Review Summary: I'll never be anything you ever want me to be
There’s a moment during the penultimate track “Pink Rabbits” when The National epitomizes their appeal, in all its simplistic glory. Matt Beringer’s trademark baritone vocals are layered, reinforcing the wondrous soothing tones in his voice that fans of the band have always loved unconditionally, and the simple guitar melodies of the twin brothers combine with piano and some quiet, but still soaring horns, to create a tapestry of sound that could only have come from the Brooklyn five-piece. Technically, nothing too impressive is going on – even the drum kit, which takes centre stage on the majority of their songs, slips into the background unassumingly with its simple bass/snare pattern. Beringer’s lyrics here are perfectly fitting as well. He seems to lethargically force out this bitter complaint and yet repeat it multiple times like it’s desperately important that it be heard: “You said it would be painless – a needle in the dark. You said it would be painless – it wasn’t that at all.” It is spelled out plainly – no metaphors or trickery here – just like all of their best lyrics. It is a passive piece of destructive self-talk, the sound of someone overstaying their welcome in the confines of misery. In a way, this lyric embodies the band’s general motif wholly, and the music, very representative of their overall musical style, reinforces this with its unassuming simplicity. The appeal of this band’s music lies in the atmosphere that they are able to effortlessly create and cultivate over the span of four minutes. Very rarely does anything floor the listener immediately; their music is more likely to slowly work its way under the skin upon repeated listens, and before you know it, you can’t get their simple, catchy, and yet powerful music out of your head.
As a fan, it’s hard to articulate this band’s appeal to non-fans. More often than not, I end up hypocritically exclaiming that they “just don’t get it” in frustration. And when I actually sit down to try to analyze it myself, I can’t even put a finger on precisely why they are one of my favourite bands. I love the vocals and drums for their aesthetic appeal, and Matt Beringer’s lyrics have always resonated with me, but that’s surely not enough for me to claim now five of their albums as nothing short of masterpieces. But that’s precisely why The National is such a special band to me: they transcend my inner critic, my inherent desire to rank, analyze, justify, critique, and tear music apart. I stop what I’m doing and pay full attention every time the chorus of “Graceless” plays, and this overpowering feeling transcends any shallow and ultimately futile attempts at criticism. The National’s music has always struck me as completely genuine and honest, and the lack of frills is really seen as a positive here. Each of their albums has, at one point, driven me into fits of obsessive listening. It’s emotionally draining to become so attached to a National record, and even though I should know better, they hook me every damn time. The music is so incredibly human and personal in a way virtually non-comparable to any other rock band in existence. I feel like I’m the only one on Earth listening to Trouble Will Find Me when put it on, like I’m the only one that those words were meant for. Is that enough of a justification for a four-and-a-half star rating and hyperbolic claims about the alleged “best indie rock band in the world”? Absolutely not, but I couldn’t possibly care less.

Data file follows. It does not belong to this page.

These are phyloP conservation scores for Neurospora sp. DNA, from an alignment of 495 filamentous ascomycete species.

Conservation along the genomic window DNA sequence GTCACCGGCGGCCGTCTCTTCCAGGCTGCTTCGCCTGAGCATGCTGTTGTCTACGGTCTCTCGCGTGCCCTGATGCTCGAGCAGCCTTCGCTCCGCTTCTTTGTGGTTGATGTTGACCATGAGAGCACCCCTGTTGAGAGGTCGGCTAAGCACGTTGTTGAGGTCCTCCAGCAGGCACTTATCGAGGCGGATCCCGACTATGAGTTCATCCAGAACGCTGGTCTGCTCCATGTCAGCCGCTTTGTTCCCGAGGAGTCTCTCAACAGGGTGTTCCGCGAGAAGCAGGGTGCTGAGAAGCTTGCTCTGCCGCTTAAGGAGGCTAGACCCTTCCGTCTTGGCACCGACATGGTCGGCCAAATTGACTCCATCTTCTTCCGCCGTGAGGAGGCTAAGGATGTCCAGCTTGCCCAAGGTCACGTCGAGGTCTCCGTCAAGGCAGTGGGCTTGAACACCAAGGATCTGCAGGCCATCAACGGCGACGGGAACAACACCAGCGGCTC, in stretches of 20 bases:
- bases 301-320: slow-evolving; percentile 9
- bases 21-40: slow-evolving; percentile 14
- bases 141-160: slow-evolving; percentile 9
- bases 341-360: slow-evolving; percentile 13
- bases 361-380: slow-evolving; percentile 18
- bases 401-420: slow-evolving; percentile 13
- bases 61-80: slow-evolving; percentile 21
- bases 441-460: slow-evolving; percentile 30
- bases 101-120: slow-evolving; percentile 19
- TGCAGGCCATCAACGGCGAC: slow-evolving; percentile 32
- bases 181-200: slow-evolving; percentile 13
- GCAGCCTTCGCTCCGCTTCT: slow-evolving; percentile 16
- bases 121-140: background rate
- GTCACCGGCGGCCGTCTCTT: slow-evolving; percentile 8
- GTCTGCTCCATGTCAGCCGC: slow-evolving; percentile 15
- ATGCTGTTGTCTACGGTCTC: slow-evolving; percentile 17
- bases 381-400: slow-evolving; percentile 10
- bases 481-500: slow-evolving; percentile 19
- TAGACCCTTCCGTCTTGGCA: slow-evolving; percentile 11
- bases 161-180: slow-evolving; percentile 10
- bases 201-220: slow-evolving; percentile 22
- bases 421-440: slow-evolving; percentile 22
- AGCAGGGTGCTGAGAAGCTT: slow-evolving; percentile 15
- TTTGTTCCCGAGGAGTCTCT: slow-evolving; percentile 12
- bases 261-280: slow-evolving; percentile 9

Great piece here, honest and relatable. You reach well for why this band is so magical and how Berninger's baritone and lyrical style is so affecting (that it's like he's delivering the words right to you - shivers). Nice work.
"so so so excited to see them with Frightened Rabbit in September"
I hate you.
The album has grown on me as predicted, but I still wouldn't rank it alongside Alligator, Boxer or High Violet. I think I was hoping for them to, I dunno, mix things up a little more. I might bump it to a 4 at some point.
Really great review man. Agree 100% that it's hard to explain the band's appeal. I try to get my housemate into them, but he just wants to listen to Fake Empire and leave it. Their albums require time, but once they hook you in they really get you.
This is probably 4.5 for me but I 5'd it because it's just inevitable that it will become a classic.